638.6531/12: Telegram

The Chargé in Haiti (Woodward) to the Secretary of State

100. The Italian Government has for some time past insisted that Haiti take steps to compensate its unfavorable trade balance and has recently acted to prevent Haitian coffee from selling in Italy as freely as in the past. According to available figures for the current fiscal year Haiti has purchased from Italy 600,000 lire worth of goods and has sold to Italy an amount worth 12,000,000 lire.

The Haitian Government has decided to treat the matter as an urgent one as Italy is its market for quality coffee and has agreed to add a new protocol to the commercial convention already existing between the two countries50 whereby in exchange for a minimum tariff for an annual quota of 5,000,000 kilograms of Haitian coffee Haiti will apply a reduction of 33⅓ percent on existing tariff rates on the following importations from Italy: Marble, alabaster, olive oil, vermouth, cheese, canned tomatoes, buttons, umbrellas, hats, and caps.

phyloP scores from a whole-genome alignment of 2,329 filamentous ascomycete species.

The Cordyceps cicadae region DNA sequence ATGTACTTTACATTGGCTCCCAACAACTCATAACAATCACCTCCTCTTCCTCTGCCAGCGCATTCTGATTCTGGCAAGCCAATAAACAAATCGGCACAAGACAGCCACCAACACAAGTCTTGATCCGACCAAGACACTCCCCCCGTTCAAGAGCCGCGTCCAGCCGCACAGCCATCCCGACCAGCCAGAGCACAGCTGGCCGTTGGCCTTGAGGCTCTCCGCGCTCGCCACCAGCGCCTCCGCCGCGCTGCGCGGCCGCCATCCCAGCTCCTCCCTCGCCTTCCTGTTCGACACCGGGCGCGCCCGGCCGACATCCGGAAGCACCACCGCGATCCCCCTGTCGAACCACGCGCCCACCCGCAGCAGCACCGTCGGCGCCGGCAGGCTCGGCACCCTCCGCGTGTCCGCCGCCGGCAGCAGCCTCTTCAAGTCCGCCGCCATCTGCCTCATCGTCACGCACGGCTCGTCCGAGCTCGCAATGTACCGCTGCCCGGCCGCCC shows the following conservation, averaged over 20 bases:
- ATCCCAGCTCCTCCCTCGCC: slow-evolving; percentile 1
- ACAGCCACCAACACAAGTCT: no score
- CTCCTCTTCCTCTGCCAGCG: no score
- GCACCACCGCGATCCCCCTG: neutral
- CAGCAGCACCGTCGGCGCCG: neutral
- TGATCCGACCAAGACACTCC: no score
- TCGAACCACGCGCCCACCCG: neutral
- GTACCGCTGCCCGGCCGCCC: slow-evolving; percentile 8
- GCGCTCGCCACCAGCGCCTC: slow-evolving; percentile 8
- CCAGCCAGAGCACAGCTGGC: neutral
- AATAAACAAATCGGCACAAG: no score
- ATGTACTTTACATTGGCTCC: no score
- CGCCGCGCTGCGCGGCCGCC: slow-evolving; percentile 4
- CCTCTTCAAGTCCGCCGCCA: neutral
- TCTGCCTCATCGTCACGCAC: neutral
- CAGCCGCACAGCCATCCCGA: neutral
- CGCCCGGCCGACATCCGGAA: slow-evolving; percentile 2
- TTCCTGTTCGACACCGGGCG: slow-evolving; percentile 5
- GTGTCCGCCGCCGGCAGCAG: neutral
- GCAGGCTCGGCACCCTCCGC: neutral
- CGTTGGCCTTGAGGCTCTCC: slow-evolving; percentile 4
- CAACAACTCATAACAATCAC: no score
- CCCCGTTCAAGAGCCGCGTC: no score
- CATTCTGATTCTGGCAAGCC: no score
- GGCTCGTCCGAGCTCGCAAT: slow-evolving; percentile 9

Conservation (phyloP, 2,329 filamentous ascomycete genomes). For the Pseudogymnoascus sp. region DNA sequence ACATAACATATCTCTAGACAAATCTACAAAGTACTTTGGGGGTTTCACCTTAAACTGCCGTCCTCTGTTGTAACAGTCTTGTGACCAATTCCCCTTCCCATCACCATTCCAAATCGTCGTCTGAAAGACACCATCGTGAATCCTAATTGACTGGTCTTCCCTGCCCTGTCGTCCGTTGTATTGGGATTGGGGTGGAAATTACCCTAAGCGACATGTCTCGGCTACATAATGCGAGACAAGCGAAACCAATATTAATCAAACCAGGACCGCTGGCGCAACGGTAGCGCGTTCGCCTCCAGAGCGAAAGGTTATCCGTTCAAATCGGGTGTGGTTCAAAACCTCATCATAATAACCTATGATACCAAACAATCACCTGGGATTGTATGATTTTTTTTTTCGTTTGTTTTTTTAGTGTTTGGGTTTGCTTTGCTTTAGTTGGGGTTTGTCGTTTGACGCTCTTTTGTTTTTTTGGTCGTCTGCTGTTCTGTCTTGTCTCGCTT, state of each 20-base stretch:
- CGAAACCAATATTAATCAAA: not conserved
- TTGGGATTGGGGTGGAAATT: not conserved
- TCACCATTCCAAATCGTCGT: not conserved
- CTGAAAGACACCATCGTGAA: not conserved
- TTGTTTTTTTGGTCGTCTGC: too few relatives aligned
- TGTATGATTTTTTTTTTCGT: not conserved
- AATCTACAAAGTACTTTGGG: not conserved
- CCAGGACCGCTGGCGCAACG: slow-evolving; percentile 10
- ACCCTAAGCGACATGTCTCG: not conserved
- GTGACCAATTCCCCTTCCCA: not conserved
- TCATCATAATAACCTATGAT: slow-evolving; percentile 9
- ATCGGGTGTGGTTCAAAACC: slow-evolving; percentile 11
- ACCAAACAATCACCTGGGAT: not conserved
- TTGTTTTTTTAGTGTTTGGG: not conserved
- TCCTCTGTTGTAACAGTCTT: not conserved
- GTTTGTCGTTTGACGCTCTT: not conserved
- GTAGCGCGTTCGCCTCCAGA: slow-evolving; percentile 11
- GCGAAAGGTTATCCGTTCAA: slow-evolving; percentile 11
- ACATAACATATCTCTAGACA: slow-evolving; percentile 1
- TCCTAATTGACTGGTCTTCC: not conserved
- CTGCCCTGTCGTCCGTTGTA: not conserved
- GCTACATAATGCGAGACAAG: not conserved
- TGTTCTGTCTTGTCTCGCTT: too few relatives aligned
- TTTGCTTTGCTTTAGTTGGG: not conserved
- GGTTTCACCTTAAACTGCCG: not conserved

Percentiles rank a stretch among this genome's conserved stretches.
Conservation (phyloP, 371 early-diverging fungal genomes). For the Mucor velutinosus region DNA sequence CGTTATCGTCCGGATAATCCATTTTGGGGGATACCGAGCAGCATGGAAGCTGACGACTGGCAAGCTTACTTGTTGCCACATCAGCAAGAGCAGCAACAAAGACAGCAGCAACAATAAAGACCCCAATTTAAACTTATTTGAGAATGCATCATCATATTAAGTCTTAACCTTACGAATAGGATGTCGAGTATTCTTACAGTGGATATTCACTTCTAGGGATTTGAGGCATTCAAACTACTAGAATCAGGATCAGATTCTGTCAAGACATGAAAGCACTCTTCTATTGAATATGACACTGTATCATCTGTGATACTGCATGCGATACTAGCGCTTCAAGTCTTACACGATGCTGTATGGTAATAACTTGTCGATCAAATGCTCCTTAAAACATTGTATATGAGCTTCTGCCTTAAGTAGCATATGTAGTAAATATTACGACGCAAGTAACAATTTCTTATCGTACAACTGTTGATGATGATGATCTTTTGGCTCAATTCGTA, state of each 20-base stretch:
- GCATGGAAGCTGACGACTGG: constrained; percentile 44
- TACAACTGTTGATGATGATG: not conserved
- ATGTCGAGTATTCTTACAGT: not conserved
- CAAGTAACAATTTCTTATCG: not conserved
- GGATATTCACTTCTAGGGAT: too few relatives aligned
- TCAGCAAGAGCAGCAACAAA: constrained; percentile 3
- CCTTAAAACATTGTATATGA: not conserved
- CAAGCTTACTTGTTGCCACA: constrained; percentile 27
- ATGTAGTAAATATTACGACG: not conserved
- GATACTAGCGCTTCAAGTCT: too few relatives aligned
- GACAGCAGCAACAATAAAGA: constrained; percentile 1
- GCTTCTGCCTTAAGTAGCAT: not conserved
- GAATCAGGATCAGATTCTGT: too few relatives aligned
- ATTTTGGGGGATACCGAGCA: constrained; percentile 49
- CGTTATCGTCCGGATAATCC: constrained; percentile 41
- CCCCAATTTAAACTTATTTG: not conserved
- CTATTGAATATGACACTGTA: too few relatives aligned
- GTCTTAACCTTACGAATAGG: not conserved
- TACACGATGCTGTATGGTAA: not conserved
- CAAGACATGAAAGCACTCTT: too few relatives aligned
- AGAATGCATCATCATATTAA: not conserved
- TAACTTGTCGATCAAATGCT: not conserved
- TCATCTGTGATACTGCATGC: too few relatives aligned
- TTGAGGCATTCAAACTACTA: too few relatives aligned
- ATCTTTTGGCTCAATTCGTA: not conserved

The loss in revenue to the Haitian state if these duties had been in effect last year would have been approximately $8000.

The wording of the present draft of agreement, which I am sending to the Department by air mail tomorrow, would seem to me to afford most-favored-nation treatment to those countries, including the United States, which are already entitled to such treatment. [Page 339] Pixley, the Acting Fiscal Representative, agrees with me in this interpretation; but, as the intention of the Italian Government is presumably to favor its trade, the wording of the final text may be so changed as to make the one-third rate reduction apply only to named specialties of Italian origin.

Acting on the precedent established by the Department’s approval of the Haitian-French agreement of last February (the Legation’s telegram No. 13, February 20, 1 p.m., and the Department’s No. 10 [9], February 24, 10 a.m.), and in view of the fact that Haiti sells 10 percent of its coffee crop to Italy and will by the above agreement be able to insure this market at such little loss to its customs revenues, I have informed the Acting Fiscal Representative of the Legation’s approval of the reduced rates.

  1. Convention signed January 3, 1927, League of Nations Treaty Series, vol. lxxi, p. 405.